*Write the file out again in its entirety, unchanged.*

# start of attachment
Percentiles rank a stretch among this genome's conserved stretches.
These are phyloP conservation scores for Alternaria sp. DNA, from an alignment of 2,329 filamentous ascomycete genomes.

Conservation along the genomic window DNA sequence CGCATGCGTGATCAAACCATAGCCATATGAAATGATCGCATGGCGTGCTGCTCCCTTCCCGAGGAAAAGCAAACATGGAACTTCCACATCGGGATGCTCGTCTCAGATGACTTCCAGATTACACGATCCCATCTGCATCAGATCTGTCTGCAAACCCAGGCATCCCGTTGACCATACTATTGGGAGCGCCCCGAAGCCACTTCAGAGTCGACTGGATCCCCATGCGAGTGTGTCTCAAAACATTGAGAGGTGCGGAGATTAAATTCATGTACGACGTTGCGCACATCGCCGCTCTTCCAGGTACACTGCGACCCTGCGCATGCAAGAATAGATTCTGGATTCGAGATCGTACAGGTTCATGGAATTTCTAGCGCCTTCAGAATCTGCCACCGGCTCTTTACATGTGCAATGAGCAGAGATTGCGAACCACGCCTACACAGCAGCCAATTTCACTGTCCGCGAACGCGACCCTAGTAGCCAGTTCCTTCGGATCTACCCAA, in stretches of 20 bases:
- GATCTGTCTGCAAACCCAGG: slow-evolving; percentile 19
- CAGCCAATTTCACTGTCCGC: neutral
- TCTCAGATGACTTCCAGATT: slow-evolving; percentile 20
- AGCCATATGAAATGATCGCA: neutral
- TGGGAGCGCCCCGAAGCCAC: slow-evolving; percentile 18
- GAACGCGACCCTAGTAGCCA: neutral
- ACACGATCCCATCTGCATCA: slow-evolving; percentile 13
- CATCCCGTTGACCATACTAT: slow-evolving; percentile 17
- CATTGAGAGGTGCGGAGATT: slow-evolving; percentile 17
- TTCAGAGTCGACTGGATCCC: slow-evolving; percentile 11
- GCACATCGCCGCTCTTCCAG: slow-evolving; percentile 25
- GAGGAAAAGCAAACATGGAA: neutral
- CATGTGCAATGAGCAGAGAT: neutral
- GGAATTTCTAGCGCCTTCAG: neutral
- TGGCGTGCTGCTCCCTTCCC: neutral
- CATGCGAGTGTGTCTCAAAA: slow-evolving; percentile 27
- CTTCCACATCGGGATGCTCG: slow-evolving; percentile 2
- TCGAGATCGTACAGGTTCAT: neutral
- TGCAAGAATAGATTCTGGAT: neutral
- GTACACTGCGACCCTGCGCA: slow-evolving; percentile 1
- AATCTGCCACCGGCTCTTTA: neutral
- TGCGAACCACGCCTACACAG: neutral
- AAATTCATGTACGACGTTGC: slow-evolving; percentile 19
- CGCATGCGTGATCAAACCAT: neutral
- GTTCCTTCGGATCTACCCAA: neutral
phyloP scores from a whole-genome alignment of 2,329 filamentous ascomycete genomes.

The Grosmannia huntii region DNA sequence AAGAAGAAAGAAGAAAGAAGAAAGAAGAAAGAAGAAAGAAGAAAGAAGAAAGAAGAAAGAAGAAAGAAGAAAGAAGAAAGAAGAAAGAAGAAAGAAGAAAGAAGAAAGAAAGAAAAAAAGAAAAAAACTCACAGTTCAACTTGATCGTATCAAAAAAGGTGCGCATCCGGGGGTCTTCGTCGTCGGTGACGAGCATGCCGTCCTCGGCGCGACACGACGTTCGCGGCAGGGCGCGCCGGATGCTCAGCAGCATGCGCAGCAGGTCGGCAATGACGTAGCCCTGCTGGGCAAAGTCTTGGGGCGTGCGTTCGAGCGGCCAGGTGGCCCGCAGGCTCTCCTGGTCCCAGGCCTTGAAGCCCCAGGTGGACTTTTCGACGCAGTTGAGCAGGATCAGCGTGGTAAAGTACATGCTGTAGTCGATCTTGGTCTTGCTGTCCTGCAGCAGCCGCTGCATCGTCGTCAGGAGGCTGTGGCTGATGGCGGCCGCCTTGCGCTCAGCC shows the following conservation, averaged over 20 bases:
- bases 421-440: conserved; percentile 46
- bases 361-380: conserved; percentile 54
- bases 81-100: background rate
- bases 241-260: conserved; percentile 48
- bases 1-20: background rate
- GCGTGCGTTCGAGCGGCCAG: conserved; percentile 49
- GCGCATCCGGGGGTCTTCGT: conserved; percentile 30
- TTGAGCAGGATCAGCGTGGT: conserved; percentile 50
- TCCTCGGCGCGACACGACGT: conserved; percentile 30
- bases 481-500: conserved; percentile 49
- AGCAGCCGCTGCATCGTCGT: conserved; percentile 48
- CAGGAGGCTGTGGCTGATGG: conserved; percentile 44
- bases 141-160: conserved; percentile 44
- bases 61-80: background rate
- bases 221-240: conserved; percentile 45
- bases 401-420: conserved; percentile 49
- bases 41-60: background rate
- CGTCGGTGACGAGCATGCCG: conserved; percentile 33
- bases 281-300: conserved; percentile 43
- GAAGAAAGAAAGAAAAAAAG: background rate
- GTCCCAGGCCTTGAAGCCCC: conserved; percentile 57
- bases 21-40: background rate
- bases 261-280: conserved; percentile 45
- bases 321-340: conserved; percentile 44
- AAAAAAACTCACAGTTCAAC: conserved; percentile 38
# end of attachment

Percentiles rank a stretch among this genome's conserved stretches.
These are phyloP conservation scores for Alternaria sp. DNA, from an alignment of 2,329 filamentous ascomycete genomes.

Conservation along the genomic window DNA sequence CGCATGCGTGATCAAACCATAGCCATATGAAATGATCGCATGGCGTGCTGCTCCCTTCCCGAGGAAAAGCAAACATGGAACTTCCACATCGGGATGCTCGTCTCAGATGACTTCCAGATTACACGATCCCATCTGCATCAGATCTGTCTGCAAACCCAGGCATCCCGTTGACCATACTATTGGGAGCGCCCCGAAGCCACTTCAGAGTCGACTGGATCCCCATGCGAGTGTGTCTCAAAACATTGAGAGGTGCGGAGATTAAATTCATGTACGACGTTGCGCACATCGCCGCTCTTCCAGGTACACTGCGACCCTGCGCATGCAAGAATAGATTCTGGATTCGAGATCGTACAGGTTCATGGAATTTCTAGCGCCTTCAGAATCTGCCACCGGCTCTTTACATGTGCAATGAGCAGAGATTGCGAACCACGCCTACACAGCAGCCAATTTCACTGTCCGCGAACGCGACCCTAGTAGCCAGTTCCTTCGGATCTACCCAA, in stretches of 20 bases:
- GATCTGTCTGCAAACCCAGG: slow-evolving; percentile 19
- CAGCCAATTTCACTGTCCGC: neutral
- TCTCAGATGACTTCCAGATT: slow-evolving; percentile 20
- AGCCATATGAAATGATCGCA: neutral
- TGGGAGCGCCCCGAAGCCAC: slow-evolving; percentile 18
- GAACGCGACCCTAGTAGCCA: neutral
- ACACGATCCCATCTGCATCA: slow-evolving; percentile 13
- CATCCCGTTGACCATACTAT: slow-evolving; percentile 17
- CATTGAGAGGTGCGGAGATT: slow-evolving; percentile 17
- TTCAGAGTCGACTGGATCCC: slow-evolving; percentile 11
- GCACATCGCCGCTCTTCCAG: slow-evolving; percentile 25
- GAGGAAAAGCAAACATGGAA: neutral
- CATGTGCAATGAGCAGAGAT: neutral
- GGAATTTCTAGCGCCTTCAG: neutral
- TGGCGTGCTGCTCCCTTCCC: neutral
- CATGCGAGTGTGTCTCAAAA: slow-evolving; percentile 27
- CTTCCACATCGGGATGCTCG: slow-evolving; percentile 2
- TCGAGATCGTACAGGTTCAT: neutral
- TGCAAGAATAGATTCTGGAT: neutral
- GTACACTGCGACCCTGCGCA: slow-evolving; percentile 1
- AATCTGCCACCGGCTCTTTA: neutral
- TGCGAACCACGCCTACACAG: neutral
- AAATTCATGTACGACGTTGC: slow-evolving; percentile 19
- CGCATGCGTGATCAAACCAT: neutral
- GTTCCTTCGGATCTACCCAA: neutral
phyloP scores from a whole-genome alignment of 2,329 filamentous ascomycete genomes.

The Grosmannia huntii region DNA sequence AAGAAGAAAGAAGAAAGAAGAAAGAAGAAAGAAGAAAGAAGAAAGAAGAAAGAAGAAAGAAGAAAGAAGAAAGAAGAAAGAAGAAAGAAGAAAGAAGAAAGAAGAAAGAAAGAAAAAAAGAAAAAAACTCACAGTTCAACTTGATCGTATCAAAAAAGGTGCGCATCCGGGGGTCTTCGTCGTCGGTGACGAGCATGCCGTCCTCGGCGCGACACGACGTTCGCGGCAGGGCGCGCCGGATGCTCAGCAGCATGCGCAGCAGGTCGGCAATGACGTAGCCCTGCTGGGCAAAGTCTTGGGGCGTGCGTTCGAGCGGCCAGGTGGCCCGCAGGCTCTCCTGGTCCCAGGCCTTGAAGCCCCAGGTGGACTTTTCGACGCAGTTGAGCAGGATCAGCGTGGTAAAGTACATGCTGTAGTCGATCTTGGTCTTGCTGTCCTGCAGCAGCCGCTGCATCGTCGTCAGGAGGCTGTGGCTGATGGCGGCCGCCTTGCGCTCAGCC shows the following conservation, averaged over 20 bases:
- bases 421-440: conserved; percentile 46
- bases 361-380: conserved; percentile 54
- bases 81-100: background rate
- bases 241-260: conserved; percentile 48
- bases 1-20: background rate
- GCGTGCGTTCGAGCGGCCAG: conserved; percentile 49
- GCGCATCCGGGGGTCTTCGT: conserved; percentile 30
- TTGAGCAGGATCAGCGTGGT: conserved; percentile 50
- TCCTCGGCGCGACACGACGT: conserved; percentile 30
- bases 481-500: conserved; percentile 49
- AGCAGCCGCTGCATCGTCGT: conserved; percentile 48
- CAGGAGGCTGTGGCTGATGG: conserved; percentile 44
- bases 141-160: conserved; percentile 44
- bases 61-80: background rate
- bases 221-240: conserved; percentile 45
- bases 401-420: conserved; percentile 49
- bases 41-60: background rate
- CGTCGGTGACGAGCATGCCG: conserved; percentile 33
- bases 281-300: conserved; percentile 43
- GAAGAAAGAAAGAAAAAAAG: background rate
- GTCCCAGGCCTTGAAGCCCC: conserved; percentile 57
- bases 21-40: background rate
- bases 261-280: conserved; percentile 45
- bases 321-340: conserved; percentile 44
- AAAAAAACTCACAGTTCAAC: conserved; percentile 38